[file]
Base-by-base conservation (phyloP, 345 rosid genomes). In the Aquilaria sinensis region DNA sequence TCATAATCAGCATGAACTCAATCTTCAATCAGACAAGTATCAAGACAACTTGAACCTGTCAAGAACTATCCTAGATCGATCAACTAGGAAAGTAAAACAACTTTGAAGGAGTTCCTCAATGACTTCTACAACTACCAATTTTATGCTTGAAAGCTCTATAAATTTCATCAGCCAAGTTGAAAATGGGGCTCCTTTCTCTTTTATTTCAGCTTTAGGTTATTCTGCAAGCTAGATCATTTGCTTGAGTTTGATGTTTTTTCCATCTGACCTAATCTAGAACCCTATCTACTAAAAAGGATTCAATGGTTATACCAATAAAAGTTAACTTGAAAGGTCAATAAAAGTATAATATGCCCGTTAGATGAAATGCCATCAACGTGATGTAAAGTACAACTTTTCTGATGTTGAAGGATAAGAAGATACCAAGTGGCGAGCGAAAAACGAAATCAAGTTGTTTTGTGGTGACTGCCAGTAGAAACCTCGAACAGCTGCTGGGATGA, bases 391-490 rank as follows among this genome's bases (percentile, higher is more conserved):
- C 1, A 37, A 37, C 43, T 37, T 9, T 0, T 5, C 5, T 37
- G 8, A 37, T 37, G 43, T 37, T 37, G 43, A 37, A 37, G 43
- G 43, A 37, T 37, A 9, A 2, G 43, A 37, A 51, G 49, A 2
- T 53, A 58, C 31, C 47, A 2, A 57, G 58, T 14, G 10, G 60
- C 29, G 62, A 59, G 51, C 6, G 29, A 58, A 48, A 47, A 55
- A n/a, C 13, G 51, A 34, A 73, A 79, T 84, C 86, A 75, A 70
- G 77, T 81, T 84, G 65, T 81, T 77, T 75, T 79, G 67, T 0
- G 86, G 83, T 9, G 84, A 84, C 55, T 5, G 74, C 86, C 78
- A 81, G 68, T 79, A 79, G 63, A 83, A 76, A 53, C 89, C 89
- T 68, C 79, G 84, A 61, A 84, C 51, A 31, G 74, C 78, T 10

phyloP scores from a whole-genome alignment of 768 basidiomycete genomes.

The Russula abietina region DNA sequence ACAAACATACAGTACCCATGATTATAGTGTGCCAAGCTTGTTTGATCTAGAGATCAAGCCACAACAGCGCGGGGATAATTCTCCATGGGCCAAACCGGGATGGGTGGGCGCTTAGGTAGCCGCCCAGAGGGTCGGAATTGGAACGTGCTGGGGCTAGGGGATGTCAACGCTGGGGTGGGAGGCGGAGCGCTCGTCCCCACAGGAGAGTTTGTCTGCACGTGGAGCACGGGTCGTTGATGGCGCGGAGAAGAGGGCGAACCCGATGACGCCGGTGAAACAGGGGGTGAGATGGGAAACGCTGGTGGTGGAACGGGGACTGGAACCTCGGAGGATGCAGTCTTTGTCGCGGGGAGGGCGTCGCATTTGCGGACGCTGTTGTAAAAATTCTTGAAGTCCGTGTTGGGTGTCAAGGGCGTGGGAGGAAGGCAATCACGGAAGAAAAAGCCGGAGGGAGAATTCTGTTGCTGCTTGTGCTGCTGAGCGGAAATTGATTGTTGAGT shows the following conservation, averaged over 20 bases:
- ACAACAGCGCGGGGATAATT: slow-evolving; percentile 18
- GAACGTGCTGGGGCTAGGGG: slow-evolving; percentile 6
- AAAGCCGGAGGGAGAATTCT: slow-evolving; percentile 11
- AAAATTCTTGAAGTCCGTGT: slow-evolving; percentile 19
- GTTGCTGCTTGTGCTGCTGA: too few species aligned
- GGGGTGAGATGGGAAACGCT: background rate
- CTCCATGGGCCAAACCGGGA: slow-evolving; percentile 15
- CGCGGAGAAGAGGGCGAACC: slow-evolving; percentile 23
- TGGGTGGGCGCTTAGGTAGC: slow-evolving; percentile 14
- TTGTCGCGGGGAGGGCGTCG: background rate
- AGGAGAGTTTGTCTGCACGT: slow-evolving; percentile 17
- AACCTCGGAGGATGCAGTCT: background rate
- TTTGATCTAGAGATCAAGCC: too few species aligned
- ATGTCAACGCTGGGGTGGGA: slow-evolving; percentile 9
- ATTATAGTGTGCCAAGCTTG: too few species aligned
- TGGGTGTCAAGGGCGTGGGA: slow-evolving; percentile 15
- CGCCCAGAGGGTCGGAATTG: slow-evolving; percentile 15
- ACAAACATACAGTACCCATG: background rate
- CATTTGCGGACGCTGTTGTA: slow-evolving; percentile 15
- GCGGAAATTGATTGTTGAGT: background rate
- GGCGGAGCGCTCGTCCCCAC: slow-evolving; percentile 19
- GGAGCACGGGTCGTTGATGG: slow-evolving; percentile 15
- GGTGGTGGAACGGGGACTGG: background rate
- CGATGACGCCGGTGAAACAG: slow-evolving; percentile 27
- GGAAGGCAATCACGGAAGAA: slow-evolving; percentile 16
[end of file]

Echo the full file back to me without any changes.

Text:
Base-by-base conservation (phyloP, 345 rosid genomes). In the Aquilaria sinensis region DNA sequence TCATAATCAGCATGAACTCAATCTTCAATCAGACAAGTATCAAGACAACTTGAACCTGTCAAGAACTATCCTAGATCGATCAACTAGGAAAGTAAAACAACTTTGAAGGAGTTCCTCAATGACTTCTACAACTACCAATTTTATGCTTGAAAGCTCTATAAATTTCATCAGCCAAGTTGAAAATGGGGCTCCTTTCTCTTTTATTTCAGCTTTAGGTTATTCTGCAAGCTAGATCATTTGCTTGAGTTTGATGTTTTTTCCATCTGACCTAATCTAGAACCCTATCTACTAAAAAGGATTCAATGGTTATACCAATAAAAGTTAACTTGAAAGGTCAATAAAAGTATAATATGCCCGTTAGATGAAATGCCATCAACGTGATGTAAAGTACAACTTTTCTGATGTTGAAGGATAAGAAGATACCAAGTGGCGAGCGAAAAACGAAATCAAGTTGTTTTGTGGTGACTGCCAGTAGAAACCTCGAACAGCTGCTGGGATGA, bases 391-490 rank as follows among this genome's bases (percentile, higher is more conserved):
- C 1, A 37, A 37, C 43, T 37, T 9, T 0, T 5, C 5, T 37
- G 8, A 37, T 37, G 43, T 37, T 37, G 43, A 37, A 37, G 43
- G 43, A 37, T 37, A 9, A 2, G 43, A 37, A 51, G 49, A 2
- T 53, A 58, C 31, C 47, A 2, A 57, G 58, T 14, G 10, G 60
- C 29, G 62, A 59, G 51, C 6, G 29, A 58, A 48, A 47, A 55
- A n/a, C 13, G 51, A 34, A 73, A 79, T 84, C 86, A 75, A 70
- G 77, T 81, T 84, G 65, T 81, T 77, T 75, T 79, G 67, T 0
- G 86, G 83, T 9, G 84, A 84, C 55, T 5, G 74, C 86, C 78
- A 81, G 68, T 79, A 79, G 63, A 83, A 76, A 53, C 89, C 89
- T 68, C 79, G 84, A 61, A 84, C 51, A 31, G 74, C 78, T 10

phyloP scores from a whole-genome alignment of 768 basidiomycete genomes.

The Russula abietina region DNA sequence ACAAACATACAGTACCCATGATTATAGTGTGCCAAGCTTGTTTGATCTAGAGATCAAGCCACAACAGCGCGGGGATAATTCTCCATGGGCCAAACCGGGATGGGTGGGCGCTTAGGTAGCCGCCCAGAGGGTCGGAATTGGAACGTGCTGGGGCTAGGGGATGTCAACGCTGGGGTGGGAGGCGGAGCGCTCGTCCCCACAGGAGAGTTTGTCTGCACGTGGAGCACGGGTCGTTGATGGCGCGGAGAAGAGGGCGAACCCGATGACGCCGGTGAAACAGGGGGTGAGATGGGAAACGCTGGTGGTGGAACGGGGACTGGAACCTCGGAGGATGCAGTCTTTGTCGCGGGGAGGGCGTCGCATTTGCGGACGCTGTTGTAAAAATTCTTGAAGTCCGTGTTGGGTGTCAAGGGCGTGGGAGGAAGGCAATCACGGAAGAAAAAGCCGGAGGGAGAATTCTGTTGCTGCTTGTGCTGCTGAGCGGAAATTGATTGTTGAGT shows the following conservation, averaged over 20 bases:
- ACAACAGCGCGGGGATAATT: slow-evolving; percentile 18
- GAACGTGCTGGGGCTAGGGG: slow-evolving; percentile 6
- AAAGCCGGAGGGAGAATTCT: slow-evolving; percentile 11
- AAAATTCTTGAAGTCCGTGT: slow-evolving; percentile 19
- GTTGCTGCTTGTGCTGCTGA: too few species aligned
- GGGGTGAGATGGGAAACGCT: background rate
- CTCCATGGGCCAAACCGGGA: slow-evolving; percentile 15
- CGCGGAGAAGAGGGCGAACC: slow-evolving; percentile 23
- TGGGTGGGCGCTTAGGTAGC: slow-evolving; percentile 14
- TTGTCGCGGGGAGGGCGTCG: background rate
- AGGAGAGTTTGTCTGCACGT: slow-evolving; percentile 17
- AACCTCGGAGGATGCAGTCT: background rate
- TTTGATCTAGAGATCAAGCC: too few species aligned
- ATGTCAACGCTGGGGTGGGA: slow-evolving; percentile 9
- ATTATAGTGTGCCAAGCTTG: too few species aligned
- TGGGTGTCAAGGGCGTGGGA: slow-evolving; percentile 15
- CGCCCAGAGGGTCGGAATTG: slow-evolving; percentile 15
- ACAAACATACAGTACCCATG: background rate
- CATTTGCGGACGCTGTTGTA: slow-evolving; percentile 15
- GCGGAAATTGATTGTTGAGT: background rate
- GGCGGAGCGCTCGTCCCCAC: slow-evolving; percentile 19
- GGAGCACGGGTCGTTGATGG: slow-evolving; percentile 15
- GGTGGTGGAACGGGGACTGG: background rate
- CGATGACGCCGGTGAAACAG: slow-evolving; percentile 27
- GGAAGGCAATCACGGAAGAA: slow-evolving; percentile 16